As we emerge from the pandemic and reopen our doors, I want to invite you to my first in-person Town Hall since 2019. This will be an outdoor event. I look forward to coming together with you to share my legislative priorities, describe the new laws that have gone into effect and hear your input on California’s future. As Chair of the California State Assembly Budget Committee, I also want to share how the Legislature and Governor are planning to spend the over $20 billion surplus. To read about the COVID-19 protocols for this event or to RSVP, click here.
Volunteers fanned out across the state for the first statewide count of California’s homeless population since 2020. The number is expected to be higher, raising more questions about the impact of the state’s increased spending.
As California continues to develop its infrastructure for electric vehicles, a bill proposed last week in the state Assembly aims to increase the reliability of publicly funded EV charging stations as part of the state's efforts to increase EV adoption to meet its climate goals. AB 2061 was introduced by Assembly Majority Leader Eloise Gómez Reyes (D-San Bernardino) and Assembly Budget Committee Chair Phil Ting (D-San Francisco) to require disclosure of reliability data for all publicly funded EV charging stations in California.
California roads are more dangerous than ever since the COVID-19 pandemic began. As people have become more concerned with their health and safety, more people have turned to driving themselves than using public transportation. Thousands of residents have lost their lives to traffic accidents since 2020 and officials say one factor can be most dangerous.
State Assemblymember Phil Ting (D-San Francisco) on Wednesday announced he's proposed legislation to decriminalize jaywalking, which he said, is often arbitrarily enforced and disproportionately affects people of color.
Assembly Bill 2147, The Freedom to Walk Act, would decriminalize jaywalking when the roadway is clear to cross.
The bill, authored by Ting, is the assemblyman's second attempt to decriminalize jaywalking in California. In March 2021, Ting introduced the similar AB 1238, but the bill was ultimately vetoed by Gov. Gavin Newsom.
San Francisco – Jaywalking is arbitrarily enforced throughout California with tickets disproportionately given to people of color and individuals of modest means. In a continued effort to seek fairness and prevent potentially escalating police stops for jaywalking, Assemblymember Phil Ting (D-San Francisco) reintroduced a proposal to change the way pedestrians can be cited for crossing a street outside of an intersection. AB 2147, The Freedom To Walk Act, would decriminalize jaywalking when the roadway is safe to cross.
“Whether it’s someone’s life or the hundreds of dollars in fines, the cost is too much for a relatively minor infraction. It’s time to reconsider how we use our law enforcement resources and whether our jaywalking laws really do protect pedestrians, especially when we are trying to encourage people to get out of their cars and walk more for health and environmental reasons,” said Ting at a San Francisco press conference.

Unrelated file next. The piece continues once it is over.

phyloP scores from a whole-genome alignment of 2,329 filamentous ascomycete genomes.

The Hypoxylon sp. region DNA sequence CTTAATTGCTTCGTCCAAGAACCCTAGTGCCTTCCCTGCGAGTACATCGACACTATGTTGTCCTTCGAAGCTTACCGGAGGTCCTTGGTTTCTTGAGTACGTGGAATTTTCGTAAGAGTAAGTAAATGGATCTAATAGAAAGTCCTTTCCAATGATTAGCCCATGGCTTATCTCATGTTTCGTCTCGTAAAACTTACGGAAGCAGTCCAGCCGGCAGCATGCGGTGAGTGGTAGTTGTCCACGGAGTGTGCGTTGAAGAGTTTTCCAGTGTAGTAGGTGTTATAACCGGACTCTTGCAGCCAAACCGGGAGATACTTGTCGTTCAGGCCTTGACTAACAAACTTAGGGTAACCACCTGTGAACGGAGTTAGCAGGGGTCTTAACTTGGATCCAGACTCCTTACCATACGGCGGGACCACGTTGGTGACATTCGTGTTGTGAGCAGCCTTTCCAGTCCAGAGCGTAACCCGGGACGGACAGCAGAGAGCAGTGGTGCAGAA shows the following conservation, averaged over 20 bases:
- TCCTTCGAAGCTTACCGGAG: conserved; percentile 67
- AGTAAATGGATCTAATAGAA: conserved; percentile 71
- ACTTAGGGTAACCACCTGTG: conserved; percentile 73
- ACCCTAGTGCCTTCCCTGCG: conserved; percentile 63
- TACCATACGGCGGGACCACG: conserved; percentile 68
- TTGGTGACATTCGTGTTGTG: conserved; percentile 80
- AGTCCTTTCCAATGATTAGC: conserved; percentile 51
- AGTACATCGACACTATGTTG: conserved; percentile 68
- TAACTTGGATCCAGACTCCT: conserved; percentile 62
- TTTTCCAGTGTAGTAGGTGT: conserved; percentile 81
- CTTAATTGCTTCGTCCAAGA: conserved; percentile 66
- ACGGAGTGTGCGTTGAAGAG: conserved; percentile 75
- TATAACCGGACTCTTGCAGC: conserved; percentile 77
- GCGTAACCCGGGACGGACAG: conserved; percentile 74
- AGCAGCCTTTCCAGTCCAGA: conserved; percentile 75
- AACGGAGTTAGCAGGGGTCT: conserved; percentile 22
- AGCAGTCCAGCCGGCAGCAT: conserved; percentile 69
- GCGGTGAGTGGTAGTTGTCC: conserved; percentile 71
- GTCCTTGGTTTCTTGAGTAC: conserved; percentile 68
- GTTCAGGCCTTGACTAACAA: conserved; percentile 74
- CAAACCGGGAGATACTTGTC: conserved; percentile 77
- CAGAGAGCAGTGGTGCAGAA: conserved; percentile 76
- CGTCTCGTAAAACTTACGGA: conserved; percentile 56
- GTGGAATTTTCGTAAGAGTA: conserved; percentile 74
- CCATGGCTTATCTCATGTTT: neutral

The California State Library, in partnership with the California Commission on Asian and Pacific Islander American Affairs (CAPIAA), is pleased to announce the availability of $10 million in grant funding for ethnic media outlets and organizations, especially those that serve communities that are historically vulnerable to hate incidents and hate crimes because of their ethnic, racial, religious, gender/gender expression, sexual orientation, or other identities.
San Francisco Assemblymember Phil Ting held a press conference Friday morning in San Francisco's Chinatown to announce a new bill he is proposing to address the rise in hate crimes.
Ting says he was surprised to find out that California does not require law enforcement agencies to have a uniform hate crimes policy. He wants to see consistent enforcement of hate crime laws and reporting of hate crimes when officers are filing their report.
SAN FRANCISCO – To help address the increased number of hate crimes and incidents targeting Asian Americans and Pacific Islanders (AAPIs), Assemblymember Phil Ting (D-San Francisco) introduced AB 1947, which would require all California law enforcement agencies to adopt an updated hate crimes policy. The protocols should include how authorities recognize, report and respond to hate crimes, bringing consistency to responses victims receive and the information being collected.
“Unbelievably, California does not require law enforcement agencies to have a hate crimes policy. As we see the AAPI community facing a major surge in violence and harassment solely based on their race, we must have consistent enforcement of hate crime laws and accurate data collection,” said Ting who also championed a $166 million budget package last year to help stop AAPI hate.
Building upon California’s efforts to scale down the presence of perfluoroalkyl and polyfluoroalkyl substances, or PFAS, Assemblymember Phil Ting (D- San Francisco) today introduced AB 1817/The Safer Clothes and Textiles Act, banning the use of these harmful chemicals in fabrics. Clothing, footwear, bedding, drapes and upholstery are some of the common everyday products treated with PFAS to repel water and stains.
“California has already enacted a series of laws to protect consumers and the environment from the hazardous impacts of PFAS, including a bill I successfully championed just last year prohibiting its use in paper-based food packaging. These efforts center on the premise that prevention is the best cure, and my bill would extend this same logic to the textile industry to reduce the harm these substances can cause,” said Ting. “There are safer alternatives manufacturers can use.”